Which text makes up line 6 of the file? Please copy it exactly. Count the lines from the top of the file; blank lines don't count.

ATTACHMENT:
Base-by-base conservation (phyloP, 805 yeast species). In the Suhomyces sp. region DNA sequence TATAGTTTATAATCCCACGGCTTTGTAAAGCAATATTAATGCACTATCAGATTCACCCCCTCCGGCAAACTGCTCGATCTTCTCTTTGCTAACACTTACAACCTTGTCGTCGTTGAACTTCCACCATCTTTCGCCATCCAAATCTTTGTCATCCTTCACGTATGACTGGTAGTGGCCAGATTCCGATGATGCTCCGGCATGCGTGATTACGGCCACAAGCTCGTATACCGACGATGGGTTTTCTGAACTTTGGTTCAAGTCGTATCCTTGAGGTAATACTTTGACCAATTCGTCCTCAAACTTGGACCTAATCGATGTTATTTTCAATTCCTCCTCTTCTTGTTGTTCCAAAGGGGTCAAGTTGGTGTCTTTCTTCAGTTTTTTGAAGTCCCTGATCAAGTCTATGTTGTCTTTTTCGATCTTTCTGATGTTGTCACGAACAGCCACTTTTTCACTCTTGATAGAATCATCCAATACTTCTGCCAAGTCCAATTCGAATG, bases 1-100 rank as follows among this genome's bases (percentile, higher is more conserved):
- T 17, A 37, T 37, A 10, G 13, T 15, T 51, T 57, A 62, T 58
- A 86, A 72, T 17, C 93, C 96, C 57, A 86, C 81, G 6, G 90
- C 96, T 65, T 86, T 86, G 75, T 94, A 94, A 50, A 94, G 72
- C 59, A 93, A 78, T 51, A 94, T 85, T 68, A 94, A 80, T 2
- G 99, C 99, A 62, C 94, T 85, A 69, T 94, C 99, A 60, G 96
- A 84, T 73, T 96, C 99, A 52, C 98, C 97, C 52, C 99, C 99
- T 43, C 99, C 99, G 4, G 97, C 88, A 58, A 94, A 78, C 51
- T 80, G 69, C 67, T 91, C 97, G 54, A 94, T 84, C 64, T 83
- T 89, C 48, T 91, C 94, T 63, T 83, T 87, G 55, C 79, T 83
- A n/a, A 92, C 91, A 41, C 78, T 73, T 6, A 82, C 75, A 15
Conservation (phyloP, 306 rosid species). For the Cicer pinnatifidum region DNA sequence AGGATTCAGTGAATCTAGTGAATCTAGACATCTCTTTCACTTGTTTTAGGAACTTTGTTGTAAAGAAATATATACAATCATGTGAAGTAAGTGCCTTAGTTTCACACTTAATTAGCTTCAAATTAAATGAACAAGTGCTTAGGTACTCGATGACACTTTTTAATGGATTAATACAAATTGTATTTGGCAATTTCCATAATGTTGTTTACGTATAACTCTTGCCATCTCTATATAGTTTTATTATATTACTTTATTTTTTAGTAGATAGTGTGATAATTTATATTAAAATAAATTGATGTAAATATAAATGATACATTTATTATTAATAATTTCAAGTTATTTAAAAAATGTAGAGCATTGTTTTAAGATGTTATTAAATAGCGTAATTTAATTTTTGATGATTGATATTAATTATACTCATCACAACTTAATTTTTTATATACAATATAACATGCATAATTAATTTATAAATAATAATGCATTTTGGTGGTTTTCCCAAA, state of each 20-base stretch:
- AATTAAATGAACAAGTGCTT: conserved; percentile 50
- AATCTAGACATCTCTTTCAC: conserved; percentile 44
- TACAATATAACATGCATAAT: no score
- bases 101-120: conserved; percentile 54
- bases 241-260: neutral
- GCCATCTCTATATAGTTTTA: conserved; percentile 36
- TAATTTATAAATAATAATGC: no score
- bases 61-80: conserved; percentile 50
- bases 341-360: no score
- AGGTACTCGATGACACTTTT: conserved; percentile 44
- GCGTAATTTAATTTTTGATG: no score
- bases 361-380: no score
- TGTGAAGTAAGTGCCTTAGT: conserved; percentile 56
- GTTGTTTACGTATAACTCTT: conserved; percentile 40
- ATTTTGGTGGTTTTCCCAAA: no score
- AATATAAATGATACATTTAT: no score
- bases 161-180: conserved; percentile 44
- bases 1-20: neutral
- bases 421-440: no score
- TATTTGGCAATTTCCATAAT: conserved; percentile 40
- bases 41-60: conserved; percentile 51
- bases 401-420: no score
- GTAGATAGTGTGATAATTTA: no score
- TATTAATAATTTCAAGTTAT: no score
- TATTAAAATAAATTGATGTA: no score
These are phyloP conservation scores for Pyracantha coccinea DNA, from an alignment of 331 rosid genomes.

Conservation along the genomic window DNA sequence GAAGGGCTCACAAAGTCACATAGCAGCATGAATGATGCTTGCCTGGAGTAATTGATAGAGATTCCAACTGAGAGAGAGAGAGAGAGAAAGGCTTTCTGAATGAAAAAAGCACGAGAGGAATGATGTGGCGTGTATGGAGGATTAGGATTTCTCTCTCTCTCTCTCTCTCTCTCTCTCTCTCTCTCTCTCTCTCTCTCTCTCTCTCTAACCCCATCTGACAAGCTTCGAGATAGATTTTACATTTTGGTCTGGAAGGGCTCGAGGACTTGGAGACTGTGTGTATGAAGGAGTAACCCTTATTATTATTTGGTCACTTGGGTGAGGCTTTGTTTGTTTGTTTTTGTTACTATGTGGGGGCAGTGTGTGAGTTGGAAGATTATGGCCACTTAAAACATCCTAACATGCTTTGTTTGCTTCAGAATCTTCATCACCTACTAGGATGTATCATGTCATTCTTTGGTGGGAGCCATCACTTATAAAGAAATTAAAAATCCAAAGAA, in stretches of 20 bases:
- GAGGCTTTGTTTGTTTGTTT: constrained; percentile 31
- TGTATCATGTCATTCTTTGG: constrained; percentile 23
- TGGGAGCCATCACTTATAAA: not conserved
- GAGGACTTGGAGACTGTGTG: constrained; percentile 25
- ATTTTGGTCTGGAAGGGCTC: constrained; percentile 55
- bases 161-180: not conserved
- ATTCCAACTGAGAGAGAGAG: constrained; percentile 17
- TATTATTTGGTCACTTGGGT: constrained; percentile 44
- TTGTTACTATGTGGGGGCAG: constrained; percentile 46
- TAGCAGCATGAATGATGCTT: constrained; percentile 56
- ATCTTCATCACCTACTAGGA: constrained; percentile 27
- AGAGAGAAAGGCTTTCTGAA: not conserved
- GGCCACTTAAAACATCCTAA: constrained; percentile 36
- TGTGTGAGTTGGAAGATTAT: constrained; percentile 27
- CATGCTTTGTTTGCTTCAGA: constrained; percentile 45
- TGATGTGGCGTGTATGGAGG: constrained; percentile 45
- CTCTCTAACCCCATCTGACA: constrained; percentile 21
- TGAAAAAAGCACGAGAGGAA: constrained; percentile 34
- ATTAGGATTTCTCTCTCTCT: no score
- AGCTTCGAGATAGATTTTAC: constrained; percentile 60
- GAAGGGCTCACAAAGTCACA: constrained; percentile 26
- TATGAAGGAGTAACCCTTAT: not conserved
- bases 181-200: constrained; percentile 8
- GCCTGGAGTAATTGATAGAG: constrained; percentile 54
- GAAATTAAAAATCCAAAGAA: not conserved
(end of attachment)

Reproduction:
- G 99, C 99, A 62, C 94, T 85, A 69, T 94, C 99, A 60, G 96